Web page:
Volkswagen Motorsport can breathe a sigh of relief as its star man Sébastien Ogier has won all but two of the eight stages so far on the Rally Sweden in his Polo R WRC. He stands just over half a minute ahead of the Citroën DS3 WRC of overnight leader and nine-time champion Sébastien Loeb, who in turn stated that the increasing gap to Ogier is down to the younger man’s pace.
Just 1.7 seconds behind Loeb at the end of Friday’s running is the second Volkswagen of Jari-Matti Latvala. Fourth place is held by the M-Sport Ford Fiesta WRC of Mads Østberg as the Norwegian recovers from a 20 second penalty to make his bid for the podium in one of his strongest events of the year.
Østberg is in good cheer. More so than Citroën team leader Mikko Hirvonen, who earned a full 50 seconds as his penalty applied to for arriving late at the third time control – caused by rolling his Fiesta at the start of the second stage. Hirvonen ended the day with a fastest stage time, but has an uphill struggle to reach the points.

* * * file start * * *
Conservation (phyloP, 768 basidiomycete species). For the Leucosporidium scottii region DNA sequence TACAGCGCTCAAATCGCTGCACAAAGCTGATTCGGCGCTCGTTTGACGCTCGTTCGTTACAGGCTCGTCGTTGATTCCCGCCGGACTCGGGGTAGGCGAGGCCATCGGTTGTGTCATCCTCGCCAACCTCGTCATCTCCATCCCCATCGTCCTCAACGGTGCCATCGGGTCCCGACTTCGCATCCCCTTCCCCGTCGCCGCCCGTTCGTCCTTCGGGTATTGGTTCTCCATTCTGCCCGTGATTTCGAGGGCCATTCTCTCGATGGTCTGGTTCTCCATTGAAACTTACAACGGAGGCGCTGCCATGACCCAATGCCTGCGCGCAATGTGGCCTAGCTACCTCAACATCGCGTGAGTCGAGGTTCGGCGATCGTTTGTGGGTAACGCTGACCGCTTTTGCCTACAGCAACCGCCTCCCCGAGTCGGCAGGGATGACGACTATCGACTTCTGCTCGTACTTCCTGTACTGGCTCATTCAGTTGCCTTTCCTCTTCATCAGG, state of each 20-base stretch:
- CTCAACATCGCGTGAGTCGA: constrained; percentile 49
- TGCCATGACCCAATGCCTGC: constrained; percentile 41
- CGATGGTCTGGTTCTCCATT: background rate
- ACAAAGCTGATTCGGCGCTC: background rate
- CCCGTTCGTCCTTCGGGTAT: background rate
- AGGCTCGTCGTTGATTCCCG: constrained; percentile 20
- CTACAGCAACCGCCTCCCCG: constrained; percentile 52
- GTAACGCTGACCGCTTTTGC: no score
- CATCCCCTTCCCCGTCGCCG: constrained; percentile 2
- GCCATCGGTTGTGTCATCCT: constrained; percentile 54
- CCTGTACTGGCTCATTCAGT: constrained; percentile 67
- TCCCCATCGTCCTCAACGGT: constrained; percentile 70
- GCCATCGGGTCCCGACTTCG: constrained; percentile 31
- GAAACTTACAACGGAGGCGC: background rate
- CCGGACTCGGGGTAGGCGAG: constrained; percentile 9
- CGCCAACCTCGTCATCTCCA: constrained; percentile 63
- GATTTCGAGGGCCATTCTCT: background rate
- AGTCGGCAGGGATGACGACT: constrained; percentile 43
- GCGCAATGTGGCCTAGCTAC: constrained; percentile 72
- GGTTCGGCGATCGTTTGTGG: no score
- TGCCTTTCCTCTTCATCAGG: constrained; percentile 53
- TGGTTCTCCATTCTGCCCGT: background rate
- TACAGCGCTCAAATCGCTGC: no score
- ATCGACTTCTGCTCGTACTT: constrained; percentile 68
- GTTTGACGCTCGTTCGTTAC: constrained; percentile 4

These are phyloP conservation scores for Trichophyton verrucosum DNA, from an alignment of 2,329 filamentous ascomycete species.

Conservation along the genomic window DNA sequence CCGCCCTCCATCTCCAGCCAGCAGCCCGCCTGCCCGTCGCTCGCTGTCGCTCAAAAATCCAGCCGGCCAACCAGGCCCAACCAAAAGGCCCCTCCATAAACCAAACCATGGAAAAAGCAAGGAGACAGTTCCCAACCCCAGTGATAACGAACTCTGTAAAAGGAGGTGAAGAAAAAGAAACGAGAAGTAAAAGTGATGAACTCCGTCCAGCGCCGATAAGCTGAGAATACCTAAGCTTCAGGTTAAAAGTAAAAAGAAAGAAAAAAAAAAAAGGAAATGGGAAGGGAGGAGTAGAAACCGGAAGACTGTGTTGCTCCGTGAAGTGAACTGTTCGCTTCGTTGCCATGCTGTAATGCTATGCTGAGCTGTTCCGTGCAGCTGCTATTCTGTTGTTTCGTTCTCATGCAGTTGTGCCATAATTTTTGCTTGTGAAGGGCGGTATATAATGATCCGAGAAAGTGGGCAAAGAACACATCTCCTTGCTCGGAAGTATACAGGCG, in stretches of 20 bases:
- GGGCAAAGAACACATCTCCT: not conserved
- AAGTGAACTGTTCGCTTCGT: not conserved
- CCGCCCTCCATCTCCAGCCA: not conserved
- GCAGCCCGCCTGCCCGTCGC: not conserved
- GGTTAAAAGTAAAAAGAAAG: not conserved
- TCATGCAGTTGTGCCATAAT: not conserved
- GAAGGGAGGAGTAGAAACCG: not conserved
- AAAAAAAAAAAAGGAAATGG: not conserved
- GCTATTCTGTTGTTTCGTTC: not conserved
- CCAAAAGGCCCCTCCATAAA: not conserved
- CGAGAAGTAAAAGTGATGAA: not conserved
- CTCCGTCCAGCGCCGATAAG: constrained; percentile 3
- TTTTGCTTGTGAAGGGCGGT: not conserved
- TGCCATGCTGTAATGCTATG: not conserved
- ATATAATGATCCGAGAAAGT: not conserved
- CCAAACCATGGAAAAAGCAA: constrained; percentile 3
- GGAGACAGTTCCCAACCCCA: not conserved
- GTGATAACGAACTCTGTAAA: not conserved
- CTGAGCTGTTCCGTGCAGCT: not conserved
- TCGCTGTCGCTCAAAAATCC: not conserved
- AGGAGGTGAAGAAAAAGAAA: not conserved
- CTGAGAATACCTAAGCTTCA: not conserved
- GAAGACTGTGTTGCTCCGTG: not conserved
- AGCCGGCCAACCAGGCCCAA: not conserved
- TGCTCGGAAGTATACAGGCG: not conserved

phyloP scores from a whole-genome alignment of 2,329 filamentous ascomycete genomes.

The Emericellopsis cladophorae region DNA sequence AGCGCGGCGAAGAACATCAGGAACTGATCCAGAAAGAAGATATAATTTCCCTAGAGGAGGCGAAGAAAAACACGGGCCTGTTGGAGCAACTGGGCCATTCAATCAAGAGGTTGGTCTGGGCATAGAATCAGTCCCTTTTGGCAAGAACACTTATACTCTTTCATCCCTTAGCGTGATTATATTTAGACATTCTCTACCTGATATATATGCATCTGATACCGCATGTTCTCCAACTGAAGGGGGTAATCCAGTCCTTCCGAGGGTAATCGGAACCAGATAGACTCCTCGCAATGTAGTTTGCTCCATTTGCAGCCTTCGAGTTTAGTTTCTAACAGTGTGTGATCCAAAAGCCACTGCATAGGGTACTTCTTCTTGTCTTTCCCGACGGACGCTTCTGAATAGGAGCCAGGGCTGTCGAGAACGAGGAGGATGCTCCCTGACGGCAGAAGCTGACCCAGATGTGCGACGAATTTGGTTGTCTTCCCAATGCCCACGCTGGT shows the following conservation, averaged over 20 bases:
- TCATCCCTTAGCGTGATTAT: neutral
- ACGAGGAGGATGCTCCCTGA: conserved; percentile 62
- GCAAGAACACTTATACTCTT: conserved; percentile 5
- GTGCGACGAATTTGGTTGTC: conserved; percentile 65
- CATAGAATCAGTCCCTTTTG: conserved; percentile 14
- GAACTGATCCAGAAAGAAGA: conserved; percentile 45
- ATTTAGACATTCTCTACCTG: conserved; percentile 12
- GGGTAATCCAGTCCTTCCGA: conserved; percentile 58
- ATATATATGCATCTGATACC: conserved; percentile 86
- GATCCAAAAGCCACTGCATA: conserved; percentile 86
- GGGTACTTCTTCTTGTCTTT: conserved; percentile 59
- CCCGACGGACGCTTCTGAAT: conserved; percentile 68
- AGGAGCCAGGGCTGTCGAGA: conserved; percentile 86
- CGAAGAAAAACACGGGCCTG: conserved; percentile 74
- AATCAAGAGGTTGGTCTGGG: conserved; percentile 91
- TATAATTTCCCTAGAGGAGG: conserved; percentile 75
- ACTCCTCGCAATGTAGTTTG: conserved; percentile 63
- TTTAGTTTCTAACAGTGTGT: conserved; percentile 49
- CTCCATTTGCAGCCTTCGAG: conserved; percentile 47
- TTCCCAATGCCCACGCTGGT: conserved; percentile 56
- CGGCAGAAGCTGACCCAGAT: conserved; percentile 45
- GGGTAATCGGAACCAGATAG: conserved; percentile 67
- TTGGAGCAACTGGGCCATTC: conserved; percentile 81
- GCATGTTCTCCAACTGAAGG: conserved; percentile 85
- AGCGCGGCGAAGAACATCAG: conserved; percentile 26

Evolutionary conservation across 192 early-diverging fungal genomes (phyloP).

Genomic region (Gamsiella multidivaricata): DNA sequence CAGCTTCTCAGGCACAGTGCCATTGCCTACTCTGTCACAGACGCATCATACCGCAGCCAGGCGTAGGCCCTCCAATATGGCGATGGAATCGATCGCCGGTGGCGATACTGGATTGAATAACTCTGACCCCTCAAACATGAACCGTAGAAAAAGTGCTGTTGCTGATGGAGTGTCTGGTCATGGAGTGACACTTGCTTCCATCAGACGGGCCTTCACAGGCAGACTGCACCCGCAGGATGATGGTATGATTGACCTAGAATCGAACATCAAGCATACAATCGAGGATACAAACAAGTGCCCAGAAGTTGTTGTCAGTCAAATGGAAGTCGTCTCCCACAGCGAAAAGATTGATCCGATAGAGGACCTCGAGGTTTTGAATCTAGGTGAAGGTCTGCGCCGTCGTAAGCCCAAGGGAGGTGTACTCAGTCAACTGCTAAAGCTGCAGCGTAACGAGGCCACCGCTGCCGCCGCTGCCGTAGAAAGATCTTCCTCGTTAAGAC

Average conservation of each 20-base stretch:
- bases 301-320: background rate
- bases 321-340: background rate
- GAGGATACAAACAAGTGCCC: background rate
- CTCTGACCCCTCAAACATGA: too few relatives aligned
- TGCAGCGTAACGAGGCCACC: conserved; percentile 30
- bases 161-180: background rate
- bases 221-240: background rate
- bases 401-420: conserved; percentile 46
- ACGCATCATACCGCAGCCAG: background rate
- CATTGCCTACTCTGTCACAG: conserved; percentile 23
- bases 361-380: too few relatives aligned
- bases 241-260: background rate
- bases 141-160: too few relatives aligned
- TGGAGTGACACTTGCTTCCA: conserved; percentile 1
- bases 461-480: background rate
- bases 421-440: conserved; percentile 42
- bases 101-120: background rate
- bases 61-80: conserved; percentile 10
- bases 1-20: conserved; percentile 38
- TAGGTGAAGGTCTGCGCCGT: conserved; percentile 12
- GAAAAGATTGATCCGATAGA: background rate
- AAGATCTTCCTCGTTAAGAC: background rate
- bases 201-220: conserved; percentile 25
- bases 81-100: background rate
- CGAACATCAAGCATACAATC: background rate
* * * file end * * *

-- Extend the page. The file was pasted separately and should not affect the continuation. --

Østberg leads a phalanx of Fiestas in which his team-mate in the Qatar-sponsored M-Sport squad, Evgeny Novikov, is holding off local hero Pontus Tidemand in his PDS-entered example. Behind the Swede is Finnish ace Juho Hänninen in another Qatar-funded entry from Thierry Neuville in the fourth of five cars under M-Sport’s banner. Two privately-entered Fiestas round out the top 10 with Henning Solberg keeping ahead of Martin Prokop.
A much larger entry for the main WRC class has ensured that plenty of runners are scratching their heads and trying to work out a way into the points. Former MINI WRC team leader Dani Sordo for one, in his Citroën, albeit considerably closer to the points than the Abu Dhabi team’s sponsor Khalid Al Qassimi in the fourth Citroën.
Matthew Wilson’s run in M-Sport’s entry for their Qatari sponsor Nasser Al-Attiyah is also going to require Lazarus-like qualities to get a sniff of the points. So too is the lone privateer MINI of Michal Koszciuszko.
At the sharp end of WRC2, meanwhile, Sweden is delivering an event that favours the grunty, stable and stolid production cars over the flighty S2000-based machines. Norway’s Anders Grǿndal has a 34 second advantage after eight stages, his Subaru Impreza holding sway over the Fiesta RRC of Saudi Arabian driver Yazeed Al Rajhi.